Stuck no more

I found me a solution to yesterday’s parsing problem.

The problem: parsing input of a the street address field to check the street against a database.

The input has to start with the streetnumber (unless it’s a rural route address) which may consist of several tokens, ranges and the numbers may contain several letters. The number is followed by the streetname which can be split into an optional prefix containing up to two directionals, the actual name and a suffix containing an optional street descriptor and up to two directionals. The name may be followed by the ‘unit’ which consists either of a number or of a unit descriptor and a number. The street name may contain numbers and may be equivalent to a directional or a street descriptor. The user may use abbreviations for directionals, street descriptors and unit descriptors.

It turned out pretty simple. My compiler construction classes and exam have been too long ago and I do not know wether I would have found a solution easier back then.

I got a couple of helpful hints from Uli

die Grammatik kannst Du (einfach) mit rekursiven Abstieg implementieren, wenn sie SLL(1) ist. SLL(1) ist die dann, wenn die First(..)-Mengen paarweise disjunkt sind. Jetzt frag mich allerdings nicht nach der exakten Definition der First Mengen. [Ulrich Mohr]

and David

Die quick-and-dirty Antwort ist: mach es einfach, es wird funktionieren. Spätestens, wenn Du rekursiven Abstieg mit Zurücksetzen nimmst, funktioniert es garantiert (kostet dann evtl. allerdings etwas Laufzeit wenn die Grammatik ungünstig ist). Falls Laufzeit kritisch ist, must Du halt noch lokale Vorschau dazubasteln. Wenn Du das ganze Ausprogrammieren willst, kannst Du aber auf jeden Fall damit durchkommen. Spannend ist das ganze nur, wenn Du Generatoren einsetzten willst. Falls Du JavaCC/JJTree einsetzen willst, kann ich Dir ein Beispiel aus meiner SA/DA schicken (wenn auch JavaCC/JJTree vom softwaretechnischen Standpunkt noch Mängel hat, besser als handprogrammiert ist es auf jeden Fall).


Ok, das Hauptproblem scheint ja zu sein, das es keine eindeutigen Trennzeichen gibt weil Leerzeichen auch innerhalb von Strasse und Ortsname vorkommen. Wenn Du durch genauere Analyse Strassenprefix und -suffix erkennen kannst(und letztere nicht als Wohneinheit gültig wären), sollte es eindeutig machbar sein. [David Metzler]

They helped in a way. Somewhere David reminded me of what I really need to do. I’ll try to write it up.

One of the real problems was that tokens have semantics, which isn’t quite that unusual. But it took me three days to figure out what that meant for the problem at hand.

1) First things first: I’ll be constructing some kind of lexer that splits the input into tokens and classifies them. I will simply split by spaces for that and match the tokens against some regular expressions and hashmaps. That is completely sufficient in this case.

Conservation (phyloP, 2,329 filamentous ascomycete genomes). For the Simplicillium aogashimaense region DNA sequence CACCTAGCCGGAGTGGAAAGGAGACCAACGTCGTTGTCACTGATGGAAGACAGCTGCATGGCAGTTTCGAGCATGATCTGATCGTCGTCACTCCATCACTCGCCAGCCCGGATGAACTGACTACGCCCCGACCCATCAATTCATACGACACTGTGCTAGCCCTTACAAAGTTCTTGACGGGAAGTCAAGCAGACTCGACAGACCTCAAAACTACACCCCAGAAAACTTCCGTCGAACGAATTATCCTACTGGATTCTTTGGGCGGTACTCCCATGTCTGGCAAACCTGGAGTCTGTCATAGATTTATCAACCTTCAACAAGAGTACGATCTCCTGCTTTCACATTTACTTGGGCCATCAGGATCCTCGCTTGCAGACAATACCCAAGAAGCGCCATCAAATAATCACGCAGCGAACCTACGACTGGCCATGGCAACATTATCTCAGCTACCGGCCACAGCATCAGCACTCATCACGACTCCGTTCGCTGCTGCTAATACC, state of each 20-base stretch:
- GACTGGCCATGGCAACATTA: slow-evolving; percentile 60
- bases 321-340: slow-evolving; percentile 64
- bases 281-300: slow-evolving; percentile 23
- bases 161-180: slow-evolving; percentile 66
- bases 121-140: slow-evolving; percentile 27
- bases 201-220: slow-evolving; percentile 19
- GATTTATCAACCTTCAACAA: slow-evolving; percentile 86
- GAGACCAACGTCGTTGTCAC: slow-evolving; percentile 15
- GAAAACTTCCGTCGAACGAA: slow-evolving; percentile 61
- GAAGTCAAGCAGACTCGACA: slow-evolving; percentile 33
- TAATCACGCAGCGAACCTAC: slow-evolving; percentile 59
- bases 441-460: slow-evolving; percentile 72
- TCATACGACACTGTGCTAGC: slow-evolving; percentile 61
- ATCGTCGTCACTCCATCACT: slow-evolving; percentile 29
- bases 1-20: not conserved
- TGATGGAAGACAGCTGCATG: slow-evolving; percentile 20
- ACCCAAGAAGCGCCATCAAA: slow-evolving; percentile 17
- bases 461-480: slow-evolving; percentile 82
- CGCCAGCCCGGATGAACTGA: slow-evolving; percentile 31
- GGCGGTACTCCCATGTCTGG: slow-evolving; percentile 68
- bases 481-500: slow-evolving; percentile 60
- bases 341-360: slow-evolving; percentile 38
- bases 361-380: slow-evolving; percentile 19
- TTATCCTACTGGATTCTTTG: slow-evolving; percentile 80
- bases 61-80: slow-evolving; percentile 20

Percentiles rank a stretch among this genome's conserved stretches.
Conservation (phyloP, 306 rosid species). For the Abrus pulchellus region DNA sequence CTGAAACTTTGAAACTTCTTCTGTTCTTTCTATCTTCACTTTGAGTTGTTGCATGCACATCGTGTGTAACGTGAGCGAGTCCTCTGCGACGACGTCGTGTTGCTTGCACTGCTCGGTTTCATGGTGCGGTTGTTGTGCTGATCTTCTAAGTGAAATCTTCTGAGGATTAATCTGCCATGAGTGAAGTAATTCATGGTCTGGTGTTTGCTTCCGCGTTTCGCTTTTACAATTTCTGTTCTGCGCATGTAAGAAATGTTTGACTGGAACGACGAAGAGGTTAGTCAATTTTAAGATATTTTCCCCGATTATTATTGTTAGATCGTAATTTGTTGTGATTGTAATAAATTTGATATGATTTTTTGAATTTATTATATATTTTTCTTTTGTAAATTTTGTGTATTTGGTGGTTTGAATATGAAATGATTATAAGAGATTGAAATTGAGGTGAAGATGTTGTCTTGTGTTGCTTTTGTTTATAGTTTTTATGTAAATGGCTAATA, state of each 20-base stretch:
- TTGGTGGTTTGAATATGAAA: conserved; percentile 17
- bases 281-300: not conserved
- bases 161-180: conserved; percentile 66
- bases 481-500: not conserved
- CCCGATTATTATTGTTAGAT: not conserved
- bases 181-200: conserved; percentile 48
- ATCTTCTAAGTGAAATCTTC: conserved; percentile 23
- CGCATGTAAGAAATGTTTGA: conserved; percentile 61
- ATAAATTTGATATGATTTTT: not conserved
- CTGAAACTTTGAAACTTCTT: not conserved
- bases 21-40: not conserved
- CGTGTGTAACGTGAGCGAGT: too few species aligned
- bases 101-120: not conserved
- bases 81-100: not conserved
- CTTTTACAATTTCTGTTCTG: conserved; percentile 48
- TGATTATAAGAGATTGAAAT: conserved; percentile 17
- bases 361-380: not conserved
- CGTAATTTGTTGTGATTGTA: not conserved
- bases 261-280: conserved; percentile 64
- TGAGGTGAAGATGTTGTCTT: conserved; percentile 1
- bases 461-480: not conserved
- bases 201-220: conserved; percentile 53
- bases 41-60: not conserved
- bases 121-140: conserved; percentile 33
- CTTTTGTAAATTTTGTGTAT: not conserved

2) Then I need a ‘parser’ – big surprise. Since the grammer is a bit simple, the parser will be as well. The bigger problem is the data structure, the syntax tree, that the parser will create, and that structure was the true problem. In my first approach I used a class that would build up the syntax tree from a point of view that implied the semantics problem was already solved at that point which it surely was not. I am not sure yet but I’ll probably be using a ‘real’ tree instead of something homebrewed that looked like a shortcut but wasn’t.

3) Semantic analysis. This is the really fun part. No actually I know pretty well what’s going to happen because I know the semantics of the input by now. I have had enough bugs in the current code to know all kinds of possible problems that might occur. This is where the actual ‘sorting’ will happen, the class I originally used as a syntax tree might come in handy at this point. Too bad I never quite grasped all the tree grammars needed for efficient semantic analysis 🙁

4) Code generation in this case means: writing the obtained data into the classes I use for the rest of the program. Sounds easy – may not be.

Now my real problem wasn’t the algorithms, those are rather straightforward once you have the data structures needed and those are rather complex despite the seeming simplicity of the problem. Todays design goal must therefore be the data structures.

What I need to think about now is a rather ‘lenient’ error handling because the whole problem is about transparency for the customer.